Greece, France - making enterprise more social...

I was particularly struck by a thought in Paul Mason's latest report from Greece – that the deal with its 'creditors'

forces Greece to repeal bans on Sunday trading, repeal laws that ensure you can get fresh bread on every street corner, and open up the system of family pharmacies, whose owners give informal credit and advice, to takeover by global corporations

What struck me particularly was that these words could be applied almost as accurately to France, where I have lived for the last 3 years.  Nearly everything here closes on Sundays – and, this being France, for 2 hours every lunchtime too; every village has its artisan boulangerie, and its pharmacie.

French pharmacists are in fact an integral part of the national health system and lifestyle – not only do they always take the time to advise you on health problems, you can also do things like collect wild mushrooms and take them to the local pharmacist, who will tell you which to eat and which to throw away.

Last year, French pharmacists went on strike even though they are mostly small-business-people – because they were threatened by legal changes that might, among other things, allow global corporations – giant supermarket chains - to sell over-the-counter medicines.

The supermarkets would no doubt sell cheaper, which is supposed to be good for 'consumers' – but would also threaten the viability of many village pharmacies.  So which would you rather have? - a few cents off paracetamol in an out-of-town shopping mall wasteland, or a real accessible expert in every village?

Nearly every day I talk to temporary refugees (holidaymakers) from England and other 'anglo-saxon' economies who are falling in love with the French lifestyle.*  They express themselves in many and various ways – they hardly know themselves what they are feeling – but their message is clear enough to me: they see the French focus on family life, relationships, well-being, locality, 'terrior' - not on making money, working all hours, acquiring more stuff, the trappings of 'success'.

Supermarkets selling more medicines would also of course add to economic growth; the local pharmacist taking 10 minutes to advise on what you really need adds nothing – might even lead to lost sales in fact - and the 5 minutes to advise you on wild food definitely holds back growth, since not only is nothing bought or sold – the free transactions with nature and people actually replace sales (of supermarket mushrooms).  In France, though, the belief that lower economic growth can actually go with higher quality of life is widely held.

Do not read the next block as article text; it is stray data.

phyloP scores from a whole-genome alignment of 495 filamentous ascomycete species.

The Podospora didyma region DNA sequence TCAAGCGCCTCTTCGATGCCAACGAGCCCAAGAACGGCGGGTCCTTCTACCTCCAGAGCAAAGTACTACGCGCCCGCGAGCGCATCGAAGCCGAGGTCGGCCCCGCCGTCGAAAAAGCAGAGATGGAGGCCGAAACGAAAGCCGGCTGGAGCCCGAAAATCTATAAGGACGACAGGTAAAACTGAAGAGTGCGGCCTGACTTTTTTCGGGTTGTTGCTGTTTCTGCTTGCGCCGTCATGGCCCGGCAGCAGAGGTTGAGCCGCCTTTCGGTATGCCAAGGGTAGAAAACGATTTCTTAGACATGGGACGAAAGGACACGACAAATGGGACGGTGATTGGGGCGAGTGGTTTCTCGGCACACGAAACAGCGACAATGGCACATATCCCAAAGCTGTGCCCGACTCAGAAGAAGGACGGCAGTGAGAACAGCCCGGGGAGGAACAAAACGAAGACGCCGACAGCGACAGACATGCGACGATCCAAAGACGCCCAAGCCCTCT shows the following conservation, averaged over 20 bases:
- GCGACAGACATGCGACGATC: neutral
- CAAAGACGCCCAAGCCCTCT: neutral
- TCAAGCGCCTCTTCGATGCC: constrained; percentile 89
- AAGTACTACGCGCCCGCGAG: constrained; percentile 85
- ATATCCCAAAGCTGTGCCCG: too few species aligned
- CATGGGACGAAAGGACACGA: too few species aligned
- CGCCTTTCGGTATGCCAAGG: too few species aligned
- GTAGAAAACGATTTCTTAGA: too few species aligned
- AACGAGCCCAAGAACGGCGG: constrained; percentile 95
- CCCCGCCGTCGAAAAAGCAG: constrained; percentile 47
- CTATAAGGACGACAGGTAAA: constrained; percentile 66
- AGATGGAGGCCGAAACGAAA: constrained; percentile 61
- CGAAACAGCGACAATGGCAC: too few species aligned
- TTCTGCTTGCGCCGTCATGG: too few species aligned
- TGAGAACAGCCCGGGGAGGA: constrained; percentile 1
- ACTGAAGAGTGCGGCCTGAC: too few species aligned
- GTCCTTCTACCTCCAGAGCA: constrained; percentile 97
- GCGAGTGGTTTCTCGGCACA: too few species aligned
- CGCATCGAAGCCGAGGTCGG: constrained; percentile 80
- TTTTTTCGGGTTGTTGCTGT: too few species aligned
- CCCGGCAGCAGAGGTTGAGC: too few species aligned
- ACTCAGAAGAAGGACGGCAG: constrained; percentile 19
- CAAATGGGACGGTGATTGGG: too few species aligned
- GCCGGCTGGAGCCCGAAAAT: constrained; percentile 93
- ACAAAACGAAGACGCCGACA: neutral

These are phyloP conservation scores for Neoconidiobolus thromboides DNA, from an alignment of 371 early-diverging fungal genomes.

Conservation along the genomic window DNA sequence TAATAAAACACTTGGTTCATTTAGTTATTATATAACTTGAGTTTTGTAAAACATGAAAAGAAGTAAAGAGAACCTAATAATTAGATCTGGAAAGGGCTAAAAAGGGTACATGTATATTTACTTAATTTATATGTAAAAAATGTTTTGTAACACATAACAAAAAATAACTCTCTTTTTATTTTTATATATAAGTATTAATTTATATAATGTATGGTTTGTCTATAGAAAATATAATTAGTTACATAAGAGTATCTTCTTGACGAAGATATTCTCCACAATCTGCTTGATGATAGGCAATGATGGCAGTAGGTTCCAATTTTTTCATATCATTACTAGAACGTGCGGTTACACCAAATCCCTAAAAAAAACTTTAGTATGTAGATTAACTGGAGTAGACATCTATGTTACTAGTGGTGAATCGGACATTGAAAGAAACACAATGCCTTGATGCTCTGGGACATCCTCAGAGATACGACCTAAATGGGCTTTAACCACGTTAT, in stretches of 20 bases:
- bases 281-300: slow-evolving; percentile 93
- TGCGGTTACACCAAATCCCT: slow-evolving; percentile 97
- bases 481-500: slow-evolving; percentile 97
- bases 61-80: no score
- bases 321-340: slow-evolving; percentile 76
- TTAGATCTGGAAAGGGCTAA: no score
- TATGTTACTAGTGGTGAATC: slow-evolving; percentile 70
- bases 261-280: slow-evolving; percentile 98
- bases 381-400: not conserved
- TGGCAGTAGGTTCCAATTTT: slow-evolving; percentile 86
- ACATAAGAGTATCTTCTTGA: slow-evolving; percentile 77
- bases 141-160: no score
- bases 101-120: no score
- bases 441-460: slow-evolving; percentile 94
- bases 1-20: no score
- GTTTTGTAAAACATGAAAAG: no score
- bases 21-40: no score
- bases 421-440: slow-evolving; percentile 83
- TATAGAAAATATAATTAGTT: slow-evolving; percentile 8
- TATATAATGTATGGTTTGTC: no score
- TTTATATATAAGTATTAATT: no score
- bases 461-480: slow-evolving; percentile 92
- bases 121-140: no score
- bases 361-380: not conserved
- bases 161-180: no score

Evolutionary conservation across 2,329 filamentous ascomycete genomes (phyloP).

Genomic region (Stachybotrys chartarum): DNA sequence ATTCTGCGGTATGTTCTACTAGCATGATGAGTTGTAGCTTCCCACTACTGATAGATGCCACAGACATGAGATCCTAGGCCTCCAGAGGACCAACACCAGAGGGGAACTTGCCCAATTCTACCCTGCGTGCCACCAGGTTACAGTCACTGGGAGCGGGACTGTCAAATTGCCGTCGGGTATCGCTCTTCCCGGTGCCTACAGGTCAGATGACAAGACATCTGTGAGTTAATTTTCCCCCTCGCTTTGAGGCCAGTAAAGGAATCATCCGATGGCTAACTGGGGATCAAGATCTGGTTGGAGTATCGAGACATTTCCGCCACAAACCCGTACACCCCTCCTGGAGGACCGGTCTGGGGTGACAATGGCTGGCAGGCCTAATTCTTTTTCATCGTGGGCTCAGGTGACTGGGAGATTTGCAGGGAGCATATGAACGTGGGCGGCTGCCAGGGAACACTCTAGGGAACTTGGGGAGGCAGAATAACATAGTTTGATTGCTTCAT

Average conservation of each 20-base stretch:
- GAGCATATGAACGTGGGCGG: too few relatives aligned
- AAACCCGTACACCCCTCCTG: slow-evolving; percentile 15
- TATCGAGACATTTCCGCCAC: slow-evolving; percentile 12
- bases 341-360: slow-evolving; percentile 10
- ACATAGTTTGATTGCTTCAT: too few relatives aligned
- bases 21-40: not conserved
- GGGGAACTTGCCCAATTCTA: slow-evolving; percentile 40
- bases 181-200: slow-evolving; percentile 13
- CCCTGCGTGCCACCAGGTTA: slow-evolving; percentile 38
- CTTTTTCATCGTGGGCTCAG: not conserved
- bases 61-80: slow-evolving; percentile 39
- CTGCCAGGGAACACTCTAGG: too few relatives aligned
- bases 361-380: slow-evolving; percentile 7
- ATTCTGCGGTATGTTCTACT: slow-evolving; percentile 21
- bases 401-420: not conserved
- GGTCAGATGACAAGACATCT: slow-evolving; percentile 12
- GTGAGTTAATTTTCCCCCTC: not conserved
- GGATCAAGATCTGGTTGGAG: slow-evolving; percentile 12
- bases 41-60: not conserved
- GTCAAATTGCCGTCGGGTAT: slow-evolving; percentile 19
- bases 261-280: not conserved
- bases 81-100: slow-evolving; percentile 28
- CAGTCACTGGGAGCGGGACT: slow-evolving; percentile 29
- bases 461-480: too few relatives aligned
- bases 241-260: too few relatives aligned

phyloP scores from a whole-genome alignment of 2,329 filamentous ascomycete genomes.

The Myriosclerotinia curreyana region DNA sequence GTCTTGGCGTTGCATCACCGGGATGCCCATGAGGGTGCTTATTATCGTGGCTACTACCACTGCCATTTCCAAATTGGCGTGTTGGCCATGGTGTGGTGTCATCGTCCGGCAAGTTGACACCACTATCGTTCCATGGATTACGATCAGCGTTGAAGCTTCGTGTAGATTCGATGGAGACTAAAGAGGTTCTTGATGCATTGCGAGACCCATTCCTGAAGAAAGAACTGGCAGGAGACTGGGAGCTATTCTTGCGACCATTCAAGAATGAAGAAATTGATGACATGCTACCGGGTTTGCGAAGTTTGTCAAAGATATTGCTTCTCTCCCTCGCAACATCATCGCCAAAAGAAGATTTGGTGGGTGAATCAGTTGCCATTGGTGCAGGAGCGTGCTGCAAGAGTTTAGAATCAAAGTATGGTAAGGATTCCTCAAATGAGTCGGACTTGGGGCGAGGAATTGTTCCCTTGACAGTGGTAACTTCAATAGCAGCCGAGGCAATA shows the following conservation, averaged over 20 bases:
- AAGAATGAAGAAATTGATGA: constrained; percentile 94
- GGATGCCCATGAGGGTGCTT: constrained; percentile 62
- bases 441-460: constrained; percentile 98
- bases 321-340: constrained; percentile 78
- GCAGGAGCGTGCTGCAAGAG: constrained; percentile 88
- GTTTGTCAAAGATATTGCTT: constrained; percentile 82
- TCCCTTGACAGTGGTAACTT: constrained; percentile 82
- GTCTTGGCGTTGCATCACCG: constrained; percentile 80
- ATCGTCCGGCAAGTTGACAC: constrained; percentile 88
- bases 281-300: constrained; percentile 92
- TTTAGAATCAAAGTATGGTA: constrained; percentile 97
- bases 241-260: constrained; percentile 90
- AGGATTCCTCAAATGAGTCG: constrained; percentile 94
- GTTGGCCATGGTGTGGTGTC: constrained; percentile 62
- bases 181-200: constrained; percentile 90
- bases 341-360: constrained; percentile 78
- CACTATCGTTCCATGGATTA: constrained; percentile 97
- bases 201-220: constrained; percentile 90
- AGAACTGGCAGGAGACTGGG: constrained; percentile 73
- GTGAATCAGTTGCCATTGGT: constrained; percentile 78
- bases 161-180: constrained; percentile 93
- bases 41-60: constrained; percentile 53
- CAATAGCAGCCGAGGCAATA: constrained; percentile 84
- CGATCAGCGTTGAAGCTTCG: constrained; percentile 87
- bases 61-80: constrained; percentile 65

Mason understands that 'free markets' are always in fact constrained by wider social frameworks (institutional, legal, cultural). Otherwise we would still have many unacceptable social effects of 'freedom' such as child labour (as some countries still do) – and we wouldn't have the market constraints actually beloved by global corporations and neo-liberals, such as modern intellectual property rights.  'Capitalism' has and does work very, very differently at different times and in different places.  So many politicians and pudits are asking the wrong question - it's not a choice between free market or intervention, but a question of whether the different market frameworks that have developed and are propagated in different societies contribute to healthy and happy people and communities, or erode them.

Social enterprise presents many examples of how thoughtful people can reshape market mechanisms for good.  We need to add our voices to people like Mason, who, despite his Greek experience, remains an optimist – seeing in the networking capacity of the internet, the productivity unleashed by other new technologies, and even in environmental crisis, the potential to reassert natural and human values, relationships and communities in the face of destructive 'anglo-saxon' globalisation.

*'Anglo-saxon' is heavy with connotation in French, alluding to supposed English and German - but more especially American - approaches to doing business, the marketisation of all aspects of life, the 'cloned high street' kind of aggresive corporate globalisation, neo-liberal economics, etc...

An interesting postscript...

... from The Guardian 13 August 2015 :

Greeks taste breadth of bailout in loaf and lotion rules